Changing horns, how to tune, whom to tune?

I am a community conert band player and have played both alto sax and clarinet in this band for the past several years. Recently, I upgraded a clarinet I had been playing for many years, a Selmer Signet Soloist, for a new Buffet R-13. The old Selmer always played on the sharp side and I used a longer Eddie Daniels barrel to help deal with the problem. I got a great tone from the old Selmer using a Vandoren B-45 mouthpiece and a Vandoren V-12 31/2 reed I now get a great sound with the Buffet using the same mouthpiece and reed. However, intonation has now become more of an issue. I tune the throat open G with the barrel and the middle C by pulling the middle joints. After I get these in tune the CDEF just below the open G play flat while the upper tones from middle C on up are fine. I recently tried a new Portnoy BPO-2 mouthpiece and did not find any changes in intonation. I have a new Vandoren M-13 mouthpiece on order but it has not arrived yet. Do you have any suggestions for me or is what I am experiencing normal for this instrument. Thanks very much for your help, DB
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Hi D: How do you tune? With an electronic tuner, or to a person or pitchpipe or what? One needs to know.
If you have a meter with a needle on it, you may very well be tuning sharp because the needle goes past the correct pitch and then returns to being right on. If you tune when you are cold, you will of course tune flat and then go way above the pitch. If you are tuning in a band, what do you tune to?
I have found that tuning is the most heinous of chores especially when one want to be right “in tune”, which is by the way an impossibility because the clarinet does not have exactly the same temperment as other instruments, in fact the piano and the clarinet are really basically tuned far away from each other. It has to do with 3rds and 6ths which are one way on the piano another way on the clarinet.
The best way to tune is with yourself. Get an “A” from somewhere either reliable or the ruling force and tune one note to it.
Buffets have certain characteristics which are very consistent.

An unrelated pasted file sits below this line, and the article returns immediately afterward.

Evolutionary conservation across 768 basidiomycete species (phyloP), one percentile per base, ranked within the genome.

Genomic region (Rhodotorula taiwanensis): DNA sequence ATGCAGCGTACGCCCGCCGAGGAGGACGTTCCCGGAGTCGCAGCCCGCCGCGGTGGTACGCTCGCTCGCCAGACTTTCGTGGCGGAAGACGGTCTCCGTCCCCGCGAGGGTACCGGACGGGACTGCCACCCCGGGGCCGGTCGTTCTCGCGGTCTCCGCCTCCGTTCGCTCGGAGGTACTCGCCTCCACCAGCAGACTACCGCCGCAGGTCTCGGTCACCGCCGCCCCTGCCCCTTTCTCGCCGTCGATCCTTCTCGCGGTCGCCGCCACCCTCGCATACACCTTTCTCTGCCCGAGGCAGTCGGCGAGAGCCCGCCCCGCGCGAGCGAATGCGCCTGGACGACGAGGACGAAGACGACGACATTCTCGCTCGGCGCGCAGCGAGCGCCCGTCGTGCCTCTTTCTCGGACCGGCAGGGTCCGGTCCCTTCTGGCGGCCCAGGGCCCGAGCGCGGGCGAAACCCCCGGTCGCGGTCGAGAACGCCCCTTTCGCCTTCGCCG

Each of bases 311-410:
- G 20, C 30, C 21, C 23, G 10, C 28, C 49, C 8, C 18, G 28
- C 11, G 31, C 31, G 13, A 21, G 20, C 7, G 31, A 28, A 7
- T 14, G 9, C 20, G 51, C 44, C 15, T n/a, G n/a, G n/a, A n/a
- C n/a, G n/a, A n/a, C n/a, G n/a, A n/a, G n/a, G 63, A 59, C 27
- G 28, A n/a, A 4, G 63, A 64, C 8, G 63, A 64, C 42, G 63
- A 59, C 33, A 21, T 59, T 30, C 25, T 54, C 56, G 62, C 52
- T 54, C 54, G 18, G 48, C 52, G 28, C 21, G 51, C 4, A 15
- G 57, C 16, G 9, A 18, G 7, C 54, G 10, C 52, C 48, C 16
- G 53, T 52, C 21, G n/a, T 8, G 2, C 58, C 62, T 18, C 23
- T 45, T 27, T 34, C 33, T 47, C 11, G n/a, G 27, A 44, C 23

They are sharp in the throat and the Bb, in tune in the second register and flat in the altissimo….or they tend in these directions. The low E is also flat, but so too are most Selmers.
It is too bad that Buffests are expensive and not terribly well-in-tune, except oif course if you have it tuned or choose from ten or twelve. They are not terribly consistent one to the next.
Selmers tend to be more in tune, however the sound is a bit less focused than Buffet.
Mouthpieces can be of course crucial.
In general the M13 is a very intune mouthpiece. It has been mine, at least my prncipal mouthpiece for the past several years and most of my students seems to like them or choose them.
Supposedly the 13 connnotation is for the R13, or some say, American pitch. I do not know the exact derivation of the number, but either root has a nice ring of truth about it.
I find the Hawkins mouthpiece or the Gregory Smith mouthpiece to be very excellent for pitch and the sound is superb as well. Natually there are many others. I have played Clark Fobes and that plays well, although I don’t seem to stick with it. And many many more. The C85 Selmer is great, but Van Dorens sell more.
One can play beautifully and in tune on a Van Doren or a Selmer or any good mouthpiece, which incidentally do not have to made in a dark laboratory or with a secret recipe or a very special blank, all of that is kind of , well hooey, if you will.

Dwell in intonation in the realm of the ear. best of good luck, sincerely,
sherman

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